SOURCES OF WASTE -
there are more significant sources of waste and a good approach to
improvement should consider reducing and eliminating these various
WHY DELAYS ARE IMPORTANT - The Delays (Waiting) waste plays an important role for several reasons
- a great business/process will react in timely manner, so delays preclude a good process
- usually, the benefits of reducing delays are bigger that other improvements
- we act to improve locally and we forgot the delays between different teams and business units
- most others significant source of waste will have delays as an effect
- any delay will produce further delays in cascade
is obvious that we should discover the delays starting with the
inter-teams workflow and we should act with high priority on reducing
and eliminating them.
IS DELAY REDUCTION A SILVER BULLET ? So, knowing how important it is, what would be the recommended course of action for improvement?
A GAME - Let's play a game: what happens if we relied mainly on detecting and then eliminating delays for improvement?
A classic example:
A Scrum team that relies solely on the practices of the Scrum Guide and
does not take into account technical excellence and internal quality.
It could go fast for a few months, maybe two years and only after a
while they will become slower and they will discover the delays as an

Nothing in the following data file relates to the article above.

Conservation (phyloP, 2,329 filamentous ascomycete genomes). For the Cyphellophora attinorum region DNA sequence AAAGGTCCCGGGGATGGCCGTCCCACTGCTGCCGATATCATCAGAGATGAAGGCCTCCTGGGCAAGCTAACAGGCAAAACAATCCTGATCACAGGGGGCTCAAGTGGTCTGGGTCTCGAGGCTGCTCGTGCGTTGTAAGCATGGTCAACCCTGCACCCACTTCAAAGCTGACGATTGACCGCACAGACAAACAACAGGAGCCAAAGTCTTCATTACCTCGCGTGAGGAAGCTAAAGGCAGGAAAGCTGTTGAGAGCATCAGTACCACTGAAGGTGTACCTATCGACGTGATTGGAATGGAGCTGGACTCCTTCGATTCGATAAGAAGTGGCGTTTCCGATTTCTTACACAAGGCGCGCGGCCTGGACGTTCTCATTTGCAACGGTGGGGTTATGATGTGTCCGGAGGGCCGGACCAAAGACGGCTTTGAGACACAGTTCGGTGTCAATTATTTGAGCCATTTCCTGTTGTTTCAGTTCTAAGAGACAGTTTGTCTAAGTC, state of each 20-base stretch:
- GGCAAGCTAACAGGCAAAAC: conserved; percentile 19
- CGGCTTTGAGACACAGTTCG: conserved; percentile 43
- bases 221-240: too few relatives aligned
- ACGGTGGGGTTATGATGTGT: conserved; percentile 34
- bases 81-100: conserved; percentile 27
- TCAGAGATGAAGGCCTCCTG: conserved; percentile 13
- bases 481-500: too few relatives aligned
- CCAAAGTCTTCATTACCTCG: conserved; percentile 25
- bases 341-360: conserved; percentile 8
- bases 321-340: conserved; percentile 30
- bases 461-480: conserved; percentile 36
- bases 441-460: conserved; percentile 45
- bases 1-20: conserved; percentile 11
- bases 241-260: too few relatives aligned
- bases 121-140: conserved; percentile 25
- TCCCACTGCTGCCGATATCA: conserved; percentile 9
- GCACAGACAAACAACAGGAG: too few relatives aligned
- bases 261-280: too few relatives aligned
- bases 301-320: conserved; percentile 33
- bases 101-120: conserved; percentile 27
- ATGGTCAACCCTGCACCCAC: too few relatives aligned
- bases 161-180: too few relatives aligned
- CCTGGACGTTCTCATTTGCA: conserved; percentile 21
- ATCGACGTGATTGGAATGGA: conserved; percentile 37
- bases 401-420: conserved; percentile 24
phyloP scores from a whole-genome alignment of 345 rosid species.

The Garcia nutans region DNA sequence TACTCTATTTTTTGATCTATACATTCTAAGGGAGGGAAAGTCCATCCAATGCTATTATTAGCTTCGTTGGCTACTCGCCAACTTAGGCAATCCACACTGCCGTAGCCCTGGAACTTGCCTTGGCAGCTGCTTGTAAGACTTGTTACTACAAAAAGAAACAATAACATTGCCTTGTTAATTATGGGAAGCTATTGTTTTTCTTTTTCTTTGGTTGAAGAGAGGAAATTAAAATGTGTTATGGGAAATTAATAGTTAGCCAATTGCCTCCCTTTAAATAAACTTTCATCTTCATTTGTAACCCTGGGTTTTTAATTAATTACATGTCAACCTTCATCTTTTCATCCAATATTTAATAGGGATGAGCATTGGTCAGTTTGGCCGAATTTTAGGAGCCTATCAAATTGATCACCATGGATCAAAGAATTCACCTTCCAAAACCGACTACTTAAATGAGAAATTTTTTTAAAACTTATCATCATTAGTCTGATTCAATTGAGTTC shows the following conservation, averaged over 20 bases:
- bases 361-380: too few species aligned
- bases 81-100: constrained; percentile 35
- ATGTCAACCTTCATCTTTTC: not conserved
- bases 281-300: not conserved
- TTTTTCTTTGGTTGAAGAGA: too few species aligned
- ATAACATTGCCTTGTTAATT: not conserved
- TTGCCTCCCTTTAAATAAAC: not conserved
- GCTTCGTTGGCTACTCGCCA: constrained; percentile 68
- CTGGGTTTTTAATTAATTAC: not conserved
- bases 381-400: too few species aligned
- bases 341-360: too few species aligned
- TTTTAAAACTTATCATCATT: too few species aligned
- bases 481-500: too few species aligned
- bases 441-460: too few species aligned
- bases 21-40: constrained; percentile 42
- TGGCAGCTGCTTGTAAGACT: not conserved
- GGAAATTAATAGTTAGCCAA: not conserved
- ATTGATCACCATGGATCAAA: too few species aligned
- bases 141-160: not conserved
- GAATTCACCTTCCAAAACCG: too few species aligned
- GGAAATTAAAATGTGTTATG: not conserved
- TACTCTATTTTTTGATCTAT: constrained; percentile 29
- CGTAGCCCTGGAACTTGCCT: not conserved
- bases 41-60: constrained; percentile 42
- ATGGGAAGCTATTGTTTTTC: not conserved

effect. It is too late! We already have a product with high
technical debt and as a consequence: is rigid (difficult to change),
fragile (any change will cause uncontrolled defects). The team could
solve this debt, but it will cost money and cause other delays.
Moreover, the team should start just now learning and practicing how to
produce software with better internal quality.
Future hidden delays - delays are sometimes the accumulated effect of our work habits over a significant period of time. Measuring only the final effect - the delays - will be too late and, consequently, a source of more delays and waste. Even worse - these other waste can instantly induce other waste - avalanche effect - until we could measure some delays.
A better approach -
we should pay attention, discover, measure and avoid all known
significant sources of waste, including those with delayed effects such
as lack of built-in quality (which creates defects, modifies delays,
corrects delays and more). We should also take into account the trends of wastes, so as not to react too late to these wastes and related causes.
Even better: Guided Process Improvement
We measure, monitor and react to all known and discovered source of
waste. in case of problems we will fail fast and maybe we will improve
in due time. With Guided Process Improvement (which is recommended by
Disciplined Agile) we can use knowledge bases - as DA toolkit - to
succeed early instead of failing fast.
Assess versus Prevent - Identifying delays is perhaps the power gun for assessing the current problems of the process. However, in order not to end up with significant problems - to prevent them for the first time - we need a much more sophisticated arsenal. Remember - Lean is about Avoiding Waste.